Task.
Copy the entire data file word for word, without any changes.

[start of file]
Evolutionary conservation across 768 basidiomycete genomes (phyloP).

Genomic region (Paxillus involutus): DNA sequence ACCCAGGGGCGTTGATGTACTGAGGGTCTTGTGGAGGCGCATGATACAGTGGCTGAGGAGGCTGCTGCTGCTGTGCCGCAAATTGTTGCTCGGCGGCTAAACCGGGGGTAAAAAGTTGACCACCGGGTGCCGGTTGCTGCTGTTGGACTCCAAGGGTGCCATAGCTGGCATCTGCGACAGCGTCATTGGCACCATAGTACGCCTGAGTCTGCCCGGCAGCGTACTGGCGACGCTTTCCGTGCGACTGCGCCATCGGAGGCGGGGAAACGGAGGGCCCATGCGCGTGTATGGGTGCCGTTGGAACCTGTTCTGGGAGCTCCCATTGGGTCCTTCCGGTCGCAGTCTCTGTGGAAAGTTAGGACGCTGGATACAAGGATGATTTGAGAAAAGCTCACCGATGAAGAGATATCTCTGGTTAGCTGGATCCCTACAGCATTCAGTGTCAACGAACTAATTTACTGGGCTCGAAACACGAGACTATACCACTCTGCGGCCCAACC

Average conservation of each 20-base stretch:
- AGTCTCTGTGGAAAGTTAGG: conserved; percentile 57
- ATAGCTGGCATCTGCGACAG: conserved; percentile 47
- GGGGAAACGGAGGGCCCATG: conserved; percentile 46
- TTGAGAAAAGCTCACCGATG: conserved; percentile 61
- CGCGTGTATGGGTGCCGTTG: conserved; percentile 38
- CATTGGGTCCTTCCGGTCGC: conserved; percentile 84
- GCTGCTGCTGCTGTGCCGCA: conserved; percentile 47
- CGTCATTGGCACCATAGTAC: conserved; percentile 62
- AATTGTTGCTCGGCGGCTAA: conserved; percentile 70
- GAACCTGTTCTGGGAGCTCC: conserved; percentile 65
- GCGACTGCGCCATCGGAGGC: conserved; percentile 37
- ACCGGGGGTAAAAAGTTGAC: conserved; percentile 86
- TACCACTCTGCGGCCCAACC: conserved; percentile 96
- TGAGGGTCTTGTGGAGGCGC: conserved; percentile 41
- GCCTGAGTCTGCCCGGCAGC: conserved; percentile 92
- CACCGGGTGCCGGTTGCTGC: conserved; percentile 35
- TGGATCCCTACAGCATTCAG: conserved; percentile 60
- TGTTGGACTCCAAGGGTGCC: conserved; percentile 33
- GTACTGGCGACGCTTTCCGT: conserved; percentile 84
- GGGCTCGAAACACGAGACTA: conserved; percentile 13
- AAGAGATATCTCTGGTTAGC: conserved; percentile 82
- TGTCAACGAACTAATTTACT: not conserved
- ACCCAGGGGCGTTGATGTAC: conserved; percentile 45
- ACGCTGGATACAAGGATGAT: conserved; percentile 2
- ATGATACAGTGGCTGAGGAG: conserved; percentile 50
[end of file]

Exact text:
Evolutionary conservation across 768 basidiomycete genomes (phyloP).

Genomic region (Paxillus involutus): DNA sequence ACCCAGGGGCGTTGATGTACTGAGGGTCTTGTGGAGGCGCATGATACAGTGGCTGAGGAGGCTGCTGCTGCTGTGCCGCAAATTGTTGCTCGGCGGCTAAACCGGGGGTAAAAAGTTGACCACCGGGTGCCGGTTGCTGCTGTTGGACTCCAAGGGTGCCATAGCTGGCATCTGCGACAGCGTCATTGGCACCATAGTACGCCTGAGTCTGCCCGGCAGCGTACTGGCGACGCTTTCCGTGCGACTGCGCCATCGGAGGCGGGGAAACGGAGGGCCCATGCGCGTGTATGGGTGCCGTTGGAACCTGTTCTGGGAGCTCCCATTGGGTCCTTCCGGTCGCAGTCTCTGTGGAAAGTTAGGACGCTGGATACAAGGATGATTTGAGAAAAGCTCACCGATGAAGAGATATCTCTGGTTAGCTGGATCCCTACAGCATTCAGTGTCAACGAACTAATTTACTGGGCTCGAAACACGAGACTATACCACTCTGCGGCCCAACC

Average conservation of each 20-base stretch:
- AGTCTCTGTGGAAAGTTAGG: conserved; percentile 57
- ATAGCTGGCATCTGCGACAG: conserved; percentile 47
- GGGGAAACGGAGGGCCCATG: conserved; percentile 46
- TTGAGAAAAGCTCACCGATG: conserved; percentile 61
- CGCGTGTATGGGTGCCGTTG: conserved; percentile 38
- CATTGGGTCCTTCCGGTCGC: conserved; percentile 84
- GCTGCTGCTGCTGTGCCGCA: conserved; percentile 47
- CGTCATTGGCACCATAGTAC: conserved; percentile 62
- AATTGTTGCTCGGCGGCTAA: conserved; percentile 70
- GAACCTGTTCTGGGAGCTCC: conserved; percentile 65
- GCGACTGCGCCATCGGAGGC: conserved; percentile 37
- ACCGGGGGTAAAAAGTTGAC: conserved; percentile 86
- TACCACTCTGCGGCCCAACC: conserved; percentile 96
- TGAGGGTCTTGTGGAGGCGC: conserved; percentile 41
- GCCTGAGTCTGCCCGGCAGC: conserved; percentile 92
- CACCGGGTGCCGGTTGCTGC: conserved; percentile 35
- TGGATCCCTACAGCATTCAG: conserved; percentile 60
- TGTTGGACTCCAAGGGTGCC: conserved; percentile 33
- GTACTGGCGACGCTTTCCGT: conserved; percentile 84
- GGGCTCGAAACACGAGACTA: conserved; percentile 13
- AAGAGATATCTCTGGTTAGC: conserved; percentile 82
- TGTCAACGAACTAATTTACT: not conserved
- ACCCAGGGGCGTTGATGTAC: conserved; percentile 45
- ACGCTGGATACAAGGATGAT: conserved; percentile 2
- ATGATACAGTGGCTGAGGAG: conserved; percentile 50